American Language Services is known for our high-quality, In-person and Virtual interpreters, as well as the outstanding client services we provide. We work in 200+ languages including Legal and Medical Certified and Qualified.  ASL and CART are the fastest growing languages in Manhattan today a language interpreter can be a very underestimated professional in the world today. There are over 100 languages spoken in the Manhattan Metro area alone. Many of us know one language, and we specialize in one field of study. Our Manhattan Interpreters are fluent in English and at least one other language, and they are knowledgeable in a wide range of specialized fields including legal, medical, technical, manufacturing, and engineering.

A brief history of ASL Interpreting in Manhattan

Most people know that ASL stands for American Sign Language. But not everyone knows that it is a distinct language—not simply an offshoot of American English. Though its beginnings are murky, many believe that ASL originated from a merger of French Sign Language (SLF) and local U.S. sign languages. While ASL and SLF are distinct languages, there are still some similarities between their signs.

What actually is ASL?   ASL a complete, natural language that has the same linguistic properties as spoken languages with grammar however that differs from English. ASL is expressed by movements of the hands and face.  ASL is a language completely separate and distinct from English. It contains all the fundamental features of language, with its own rules for pronunciation, word formation, and word order.  Because of the physical nature of ASL, a two-person team of ASL interpreters is required for assignments longer than 1 hour in duration.

The National Center for Health Statistics claims that 28 million Americans have some degree of hearing loss, though only between two and eight percent of them are natural ASL speakers.  Helping these select individuals translate the audible into the understandable is the job of an ASL interpreter.  If you have ever been to a play, a concert or watched a government briefing, you have probably seen an ASL interpreter signing just out of view.  An interesting side note is that Statista estimates that there are currently around 60,000 active ASL interpreters in the USA.

The Benefits of ASL Interpreting in Manhattan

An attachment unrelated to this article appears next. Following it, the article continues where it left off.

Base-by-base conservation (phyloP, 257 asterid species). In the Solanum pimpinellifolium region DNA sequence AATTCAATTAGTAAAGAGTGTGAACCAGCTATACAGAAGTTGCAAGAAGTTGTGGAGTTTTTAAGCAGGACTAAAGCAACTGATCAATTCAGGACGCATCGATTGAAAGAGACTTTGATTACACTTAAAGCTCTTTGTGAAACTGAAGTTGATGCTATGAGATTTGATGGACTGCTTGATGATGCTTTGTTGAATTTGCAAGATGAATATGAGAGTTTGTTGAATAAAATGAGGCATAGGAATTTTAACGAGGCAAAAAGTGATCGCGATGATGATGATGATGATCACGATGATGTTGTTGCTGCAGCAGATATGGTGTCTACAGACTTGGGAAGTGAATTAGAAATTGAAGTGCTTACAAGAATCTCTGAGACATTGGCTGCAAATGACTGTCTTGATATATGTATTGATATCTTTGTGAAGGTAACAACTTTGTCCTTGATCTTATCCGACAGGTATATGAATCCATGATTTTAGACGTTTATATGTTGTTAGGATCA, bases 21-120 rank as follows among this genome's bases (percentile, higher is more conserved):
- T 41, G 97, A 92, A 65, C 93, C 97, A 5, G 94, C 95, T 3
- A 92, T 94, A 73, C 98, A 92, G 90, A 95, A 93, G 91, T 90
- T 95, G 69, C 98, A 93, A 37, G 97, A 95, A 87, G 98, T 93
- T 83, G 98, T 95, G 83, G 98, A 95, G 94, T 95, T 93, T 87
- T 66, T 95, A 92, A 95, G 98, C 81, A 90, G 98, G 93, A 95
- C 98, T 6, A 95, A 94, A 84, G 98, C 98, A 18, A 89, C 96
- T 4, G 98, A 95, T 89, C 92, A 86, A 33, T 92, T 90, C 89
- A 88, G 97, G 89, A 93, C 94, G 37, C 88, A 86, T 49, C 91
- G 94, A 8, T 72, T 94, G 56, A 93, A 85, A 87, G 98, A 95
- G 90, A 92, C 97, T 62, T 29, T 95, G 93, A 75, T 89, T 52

When it comes to communicating with hard-of-hearing or deaf audiences, there are a few reasons you might want to opt for a Manhattan ASL interpreter over CART services. These include:

  • A More Personal Connection: A real person has several advantages over a computer screen. First, human interpreters have an easier time conveying emotion. Second, they are better equipped to point out speakers and assist with pronunciation issues. Finally, an interpreter gives a deaf or hard of hearing person a chance to bond with another person.
  • Enhanced Speed: Skilled interpreters can hold pace with even the fastest speakers. Lack of delay makes it easier for deaf and hard of hearing individuals to keep up with the conversation.
  • Cost Effective:  While costs range by the type of ASL you need (Legal, medical, business, etc.) and when the assignment is scheduled, the cost off ASL, across the board, is less money than CART.

What Is CART?

While the majority of people know what American Sign Language is, the same cannot be said for Communication Access Real-Time Translation. Often referred to as CART, this communication method for the deaf and hard of hearing is best described as subtitling for live discussions. Unlike ASL, which relies on a professional interpreter, CART services are provided by a well-trained stenographer or transcriptionist. They transcribe anything said and then broadcast the resulting text to a phone, computer, or TV screen.

CART is often seen as a cost-effective and efficient way to ensure everybody can follow along. While often used to help deaf students in the classroom, CART captioning benefits anyone that can read.  Much like ASL interpreting, it can be done both onsite with a physical transcriptionist or remotely with an offsite one.

Why You Should Consider CART for the Manhattan Market

Communication Access Real-Time Translation is growing in popularity due to the following characteristics:

  • It Serves a Wider Array of Deaf People: If you do a little math, you will realize that 65 percent of hard-of-hearing people in the USA do not speak ASL fluently. CART makes it so these people can join in on the conversation as well.
  • CART Makes It Scalable: While people in the front rows can easily make out what an interpreter is signing, it gets harder as the distance increases. Since captions can be beamed to multiple screens simultaneously, they do not have to factor speaker distance into the equation.
  • The Text Provides a Written Record: Having a transcript of everything your professor said would be a godsend come finals. Having a record of a meeting can also provide clarity to all those involved as well. The physical nature of CART recording makes that possible. This ability is one reason so many college students opt for CART over traditional ASL interpreting. 

About American Language Services

Founded in 1985, American Language Services was there to help pioneer the rise in remote ASL interpreting options. Our dedication to quality and client satisfaction in interpreting allowed us to shift from a one-woman agency into one of the most successful language agencies in the world. Our language experts provide ASL & CART interpreting services to people all around the world. Because of our 24/7 availability, you’ll never have to worry about us not being available, on off times, for an assignment.

AML-Global has some of the most impressive linguistic talents in the world. These highly skilled language professionals are recruited, screened, and tested to ensure high-quality work.

Contact us by email at or via phone at 1-800-951-5020 for a free estimate on our ASL and CART services.